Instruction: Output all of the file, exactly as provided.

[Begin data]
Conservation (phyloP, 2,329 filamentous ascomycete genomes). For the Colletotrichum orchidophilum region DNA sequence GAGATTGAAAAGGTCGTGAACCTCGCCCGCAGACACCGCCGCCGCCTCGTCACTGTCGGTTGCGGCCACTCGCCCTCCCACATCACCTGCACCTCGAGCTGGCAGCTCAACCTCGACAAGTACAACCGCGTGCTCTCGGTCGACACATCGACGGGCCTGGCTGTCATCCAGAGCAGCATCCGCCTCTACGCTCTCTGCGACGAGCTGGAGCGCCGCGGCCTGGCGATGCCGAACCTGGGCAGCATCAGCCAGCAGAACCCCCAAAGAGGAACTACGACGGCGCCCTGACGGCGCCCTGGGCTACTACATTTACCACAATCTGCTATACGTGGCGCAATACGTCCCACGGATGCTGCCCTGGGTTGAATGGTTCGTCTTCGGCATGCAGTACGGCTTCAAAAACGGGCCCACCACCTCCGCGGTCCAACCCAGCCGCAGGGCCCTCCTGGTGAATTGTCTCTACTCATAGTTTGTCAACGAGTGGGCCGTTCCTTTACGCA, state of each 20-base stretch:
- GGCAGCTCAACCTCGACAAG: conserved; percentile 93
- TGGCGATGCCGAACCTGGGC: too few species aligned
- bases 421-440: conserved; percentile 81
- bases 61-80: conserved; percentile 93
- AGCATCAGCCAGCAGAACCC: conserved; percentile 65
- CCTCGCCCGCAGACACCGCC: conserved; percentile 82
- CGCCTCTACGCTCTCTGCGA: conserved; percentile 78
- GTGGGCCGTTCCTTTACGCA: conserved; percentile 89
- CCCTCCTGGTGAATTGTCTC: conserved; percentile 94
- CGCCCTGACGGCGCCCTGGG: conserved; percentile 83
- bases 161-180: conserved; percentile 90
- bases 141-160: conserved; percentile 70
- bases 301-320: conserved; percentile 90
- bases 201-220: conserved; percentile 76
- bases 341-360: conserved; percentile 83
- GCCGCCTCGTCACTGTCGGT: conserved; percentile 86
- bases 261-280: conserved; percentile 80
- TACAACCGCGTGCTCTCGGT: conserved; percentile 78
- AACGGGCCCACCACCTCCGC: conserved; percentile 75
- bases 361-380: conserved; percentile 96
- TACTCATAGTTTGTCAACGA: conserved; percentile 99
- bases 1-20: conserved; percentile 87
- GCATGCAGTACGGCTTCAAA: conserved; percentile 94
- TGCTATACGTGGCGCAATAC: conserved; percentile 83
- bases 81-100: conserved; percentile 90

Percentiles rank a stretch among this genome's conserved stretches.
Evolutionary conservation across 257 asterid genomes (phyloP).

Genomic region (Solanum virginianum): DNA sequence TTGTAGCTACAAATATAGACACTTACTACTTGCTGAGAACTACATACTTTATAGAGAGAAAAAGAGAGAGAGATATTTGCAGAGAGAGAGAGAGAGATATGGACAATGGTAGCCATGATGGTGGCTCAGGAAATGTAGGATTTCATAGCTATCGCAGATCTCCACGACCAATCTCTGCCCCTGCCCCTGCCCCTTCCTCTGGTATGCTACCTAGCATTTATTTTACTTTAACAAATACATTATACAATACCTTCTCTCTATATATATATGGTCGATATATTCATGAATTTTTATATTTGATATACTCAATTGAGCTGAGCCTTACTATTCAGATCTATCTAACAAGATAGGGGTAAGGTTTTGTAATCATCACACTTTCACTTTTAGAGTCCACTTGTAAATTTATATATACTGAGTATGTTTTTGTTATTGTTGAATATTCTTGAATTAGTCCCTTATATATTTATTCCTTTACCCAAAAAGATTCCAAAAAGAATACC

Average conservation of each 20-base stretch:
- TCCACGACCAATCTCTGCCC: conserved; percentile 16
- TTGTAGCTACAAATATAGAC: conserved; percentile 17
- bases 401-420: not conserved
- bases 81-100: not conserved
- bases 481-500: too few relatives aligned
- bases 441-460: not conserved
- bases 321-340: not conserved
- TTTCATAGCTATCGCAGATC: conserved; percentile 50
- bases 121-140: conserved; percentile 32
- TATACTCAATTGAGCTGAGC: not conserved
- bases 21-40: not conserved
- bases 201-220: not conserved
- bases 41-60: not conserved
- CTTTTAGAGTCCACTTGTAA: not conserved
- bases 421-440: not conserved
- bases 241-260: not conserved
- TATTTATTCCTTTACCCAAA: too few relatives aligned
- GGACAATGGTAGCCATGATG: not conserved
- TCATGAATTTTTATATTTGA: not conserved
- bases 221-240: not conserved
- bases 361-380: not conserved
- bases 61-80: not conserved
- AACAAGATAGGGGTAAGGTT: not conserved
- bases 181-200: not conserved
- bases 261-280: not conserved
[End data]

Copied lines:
Conservation (phyloP, 2,329 filamentous ascomycete genomes). For the Colletotrichum orchidophilum region DNA sequence GAGATTGAAAAGGTCGTGAACCTCGCCCGCAGACACCGCCGCCGCCTCGTCACTGTCGGTTGCGGCCACTCGCCCTCCCACATCACCTGCACCTCGAGCTGGCAGCTCAACCTCGACAAGTACAACCGCGTGCTCTCGGTCGACACATCGACGGGCCTGGCTGTCATCCAGAGCAGCATCCGCCTCTACGCTCTCTGCGACGAGCTGGAGCGCCGCGGCCTGGCGATGCCGAACCTGGGCAGCATCAGCCAGCAGAACCCCCAAAGAGGAACTACGACGGCGCCCTGACGGCGCCCTGGGCTACTACATTTACCACAATCTGCTATACGTGGCGCAATACGTCCCACGGATGCTGCCCTGGGTTGAATGGTTCGTCTTCGGCATGCAGTACGGCTTCAAAAACGGGCCCACCACCTCCGCGGTCCAACCCAGCCGCAGGGCCCTCCTGGTGAATTGTCTCTACTCATAGTTTGTCAACGAGTGGGCCGTTCCTTTACGCA, state of each 20-base stretch:
- GGCAGCTCAACCTCGACAAG: conserved; percentile 93
- TGGCGATGCCGAACCTGGGC: too few species aligned
- bases 421-440: conserved; percentile 81
- bases 61-80: conserved; percentile 93
- AGCATCAGCCAGCAGAACCC: conserved; percentile 65
- CCTCGCCCGCAGACACCGCC: conserved; percentile 82
- CGCCTCTACGCTCTCTGCGA: conserved; percentile 78
- GTGGGCCGTTCCTTTACGCA: conserved; percentile 89
- CCCTCCTGGTGAATTGTCTC: conserved; percentile 94
- CGCCCTGACGGCGCCCTGGG: conserved; percentile 83
- bases 161-180: conserved; percentile 90
- bases 141-160: conserved; percentile 70
- bases 301-320: conserved; percentile 90
- bases 201-220: conserved; percentile 76
- bases 341-360: conserved; percentile 83
- GCCGCCTCGTCACTGTCGGT: conserved; percentile 86
- bases 261-280: conserved; percentile 80
- TACAACCGCGTGCTCTCGGT: conserved; percentile 78
- AACGGGCCCACCACCTCCGC: conserved; percentile 75
- bases 361-380: conserved; percentile 96
- TACTCATAGTTTGTCAACGA: conserved; percentile 99
- bases 1-20: conserved; percentile 87
- GCATGCAGTACGGCTTCAAA: conserved; percentile 94
- TGCTATACGTGGCGCAATAC: conserved; percentile 83
- bases 81-100: conserved; percentile 90

Percentiles rank a stretch among this genome's conserved stretches.
Evolutionary conservation across 257 asterid genomes (phyloP).

Genomic region (Solanum virginianum): DNA sequence TTGTAGCTACAAATATAGACACTTACTACTTGCTGAGAACTACATACTTTATAGAGAGAAAAAGAGAGAGAGATATTTGCAGAGAGAGAGAGAGAGATATGGACAATGGTAGCCATGATGGTGGCTCAGGAAATGTAGGATTTCATAGCTATCGCAGATCTCCACGACCAATCTCTGCCCCTGCCCCTGCCCCTTCCTCTGGTATGCTACCTAGCATTTATTTTACTTTAACAAATACATTATACAATACCTTCTCTCTATATATATATGGTCGATATATTCATGAATTTTTATATTTGATATACTCAATTGAGCTGAGCCTTACTATTCAGATCTATCTAACAAGATAGGGGTAAGGTTTTGTAATCATCACACTTTCACTTTTAGAGTCCACTTGTAAATTTATATATACTGAGTATGTTTTTGTTATTGTTGAATATTCTTGAATTAGTCCCTTATATATTTATTCCTTTACCCAAAAAGATTCCAAAAAGAATACC

Average conservation of each 20-base stretch:
- TCCACGACCAATCTCTGCCC: conserved; percentile 16
- TTGTAGCTACAAATATAGAC: conserved; percentile 17
- bases 401-420: not conserved
- bases 81-100: not conserved
- bases 481-500: too few relatives aligned
- bases 441-460: not conserved
- bases 321-340: not conserved
- TTTCATAGCTATCGCAGATC: conserved; percentile 50
- bases 121-140: conserved; percentile 32
- TATACTCAATTGAGCTGAGC: not conserved
- bases 21-40: not conserved
- bases 201-220: not conserved
- bases 41-60: not conserved
- CTTTTAGAGTCCACTTGTAA: not conserved
- bases 421-440: not conserved
- bases 241-260: not conserved
- TATTTATTCCTTTACCCAAA: too few relatives aligned
- GGACAATGGTAGCCATGATG: not conserved
- TCATGAATTTTTATATTTGA: not conserved
- bases 221-240: not conserved
- bases 361-380: not conserved
- bases 61-80: not conserved
- AACAAGATAGGGGTAAGGTT: not conserved
- bases 181-200: not conserved
- bases 261-280: not conserved